I recently read a status update on my LinkedIn, posted by a recruiter who said he cold-called a candidate about a new opportunity. Assessing the candidate’s background, he knew he had all of the right skills and qualifications, and the opportunity would elevate him on the career ladder. The candidate politely declined and said, “Thanks, but I’m not interested.”
Probing further, the candidate responded with, “I have already climbed to the top of my career ladder.” Confused, the recruiter double-checked his background and saw he was an individual contributor, had never managed any direct reports, and the title wasn’t anywhere near one of a leadership role.
The candidate then explained he loved his job, loved his company, was treated fairly and with respect, made a comfortable salary with exceptional benefits, had flexibility, and most importantly, he never missed a single baseball game, dance recital, anniversary, birthday, or other family events. His career ladder was complete.
What Does a Successful Life and Career Look Like to You?
I love this story because we tend to get caught up in what society accepts and defines as successful. By society’s standards, dentists and investment bankers are successful, yet I can’t help but wonder why dentists and investment bankers have high suicide rates and divorces, respectively. Society has labeled educated, six-figure salary homeowners as successful.
But in this modern world, we have so many more possibilities and flexibility in our choices. Success is no longer the defaulted definition our past generations defined by status, wealth, zip codes, titles, prestige, VIP events, children, etc.
For the candidate described above, achieving work-life balance while providing for his family was his definition of success. Those that have high-profile positions or higher responsibility may be required to work overtime, have difficult conversations, travel more, etc. This candidate was very clear on his values and let his values guide him in his decision-making process.
Activity: The Wheel of Life Exercise
So, without any judgment or fear of what others’ opinions of you, I want to go through an exercise. In this exercise, there is only one rule: be extremely honest with yourself.
Let’s dive in!
Step 1: Print out the Wheel of Life worksheet in the Resource Library (click image above). You’ll notice this Wheel of Life already has 8 different categories of your life to evaluate.
Step 2: Edit the categories.Feel free to change the headings to whatever feels most aligned with your terms. For instance, perhaps friends and family are two separate buckets, you can change ‘home environment’ to family. If you don’t care to evaluate ‘fun & leisure’, you can change that heading to Volleyball Tournaments. Basically, you’re switching out the headings to make sure your 8 most important aspects in your life are listed.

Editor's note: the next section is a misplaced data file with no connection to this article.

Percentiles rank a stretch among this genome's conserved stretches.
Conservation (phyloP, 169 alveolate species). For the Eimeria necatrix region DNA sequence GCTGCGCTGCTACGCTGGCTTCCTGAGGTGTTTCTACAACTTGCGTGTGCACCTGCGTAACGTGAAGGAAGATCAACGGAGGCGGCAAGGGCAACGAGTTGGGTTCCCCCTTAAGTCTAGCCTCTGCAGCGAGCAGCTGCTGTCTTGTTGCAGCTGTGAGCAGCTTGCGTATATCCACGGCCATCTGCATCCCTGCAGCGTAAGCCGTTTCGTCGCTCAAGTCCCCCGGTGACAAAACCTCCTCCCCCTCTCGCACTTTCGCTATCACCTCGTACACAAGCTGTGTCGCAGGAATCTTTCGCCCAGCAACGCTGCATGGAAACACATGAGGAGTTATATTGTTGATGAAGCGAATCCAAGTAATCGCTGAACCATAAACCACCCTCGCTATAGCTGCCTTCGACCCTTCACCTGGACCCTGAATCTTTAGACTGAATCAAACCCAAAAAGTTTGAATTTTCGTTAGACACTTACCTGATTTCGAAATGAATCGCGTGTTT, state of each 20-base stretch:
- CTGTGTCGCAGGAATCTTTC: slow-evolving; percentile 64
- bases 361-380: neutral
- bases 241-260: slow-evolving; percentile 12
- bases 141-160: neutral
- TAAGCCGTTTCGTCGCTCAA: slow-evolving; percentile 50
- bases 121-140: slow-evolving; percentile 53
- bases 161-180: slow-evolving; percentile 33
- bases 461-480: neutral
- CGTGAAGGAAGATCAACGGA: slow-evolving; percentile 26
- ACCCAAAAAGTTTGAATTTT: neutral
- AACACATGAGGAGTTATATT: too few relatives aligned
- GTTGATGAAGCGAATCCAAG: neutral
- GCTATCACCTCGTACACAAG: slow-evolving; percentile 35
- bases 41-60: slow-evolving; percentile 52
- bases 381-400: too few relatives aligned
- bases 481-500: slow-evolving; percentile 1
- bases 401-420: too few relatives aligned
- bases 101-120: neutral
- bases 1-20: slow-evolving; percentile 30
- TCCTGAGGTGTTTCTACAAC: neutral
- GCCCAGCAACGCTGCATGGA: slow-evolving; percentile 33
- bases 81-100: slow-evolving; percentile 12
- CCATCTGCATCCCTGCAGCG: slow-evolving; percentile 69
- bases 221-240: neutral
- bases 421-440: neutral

Step 3: Define success for each of the 8 categories. Now that you have your new headings on the Wheel of Life, go through each triangle and define success. If you were to have reach the maximum score of 10, what would you have done, seen, felt, heard, etc.? Get as specific and as clear as you can. In other words, if the closest person to you was looking in on your life, how would they know you’ve reached the top of your ladder? Write your statement in the present tense.
Family: I have a successful relationship (10) in my family because I’m communicating daily with my daughter; she is so open with me and is respectful and honest. My family always eats together at the dinner table and my husband chats with me privately every hour before bed. We go on one international family vacation a year and everyone is excited about it.
Step 4: Evaluate. When you have your 10’s defined, go through and now evaluate where you are in relation to that goal. 0’s would be complete opposite, 5’s would be neutral – not great, not good, ‘just fine’. Try to avoid rating a 5 if possible.
Write the number along the line and feel free to color inside the lines so you can obtain a very clear visual of what areas you want to improve.
Insights and Next Steps from the Wheel of Life
If one area of your life improves, all of the others will be affected in a very positive way. Please note the lowest score doesn’t always have to be the highest priority. You may not be ready to tackle that quite yet, and that’s okay. It’s completely fine to do this exercise as often as you would like to. As our days and years evolve, we do too!
Step 5: Analyze and Goal Setting. What you will want to assess next is what obstacles are in the way for the areas you would consciously and actively like to improve. List out the obstacles and try to determine what the next specific action steps you can take are. Create a plan and set deadlines of when you would like to reach each goal/action by.
Remember, successes and 10’s are going to be defined differently for everyone. But if you can consciously reflect and think about what the ultimate success looks like for you, you’re already better off than most people out there!
P.S. – If you would like additional support in helping you reach your 10’s, don’t forget to schedule a free 45-minute consultation as I coach ambitious professionals just like you to reach their 10’s!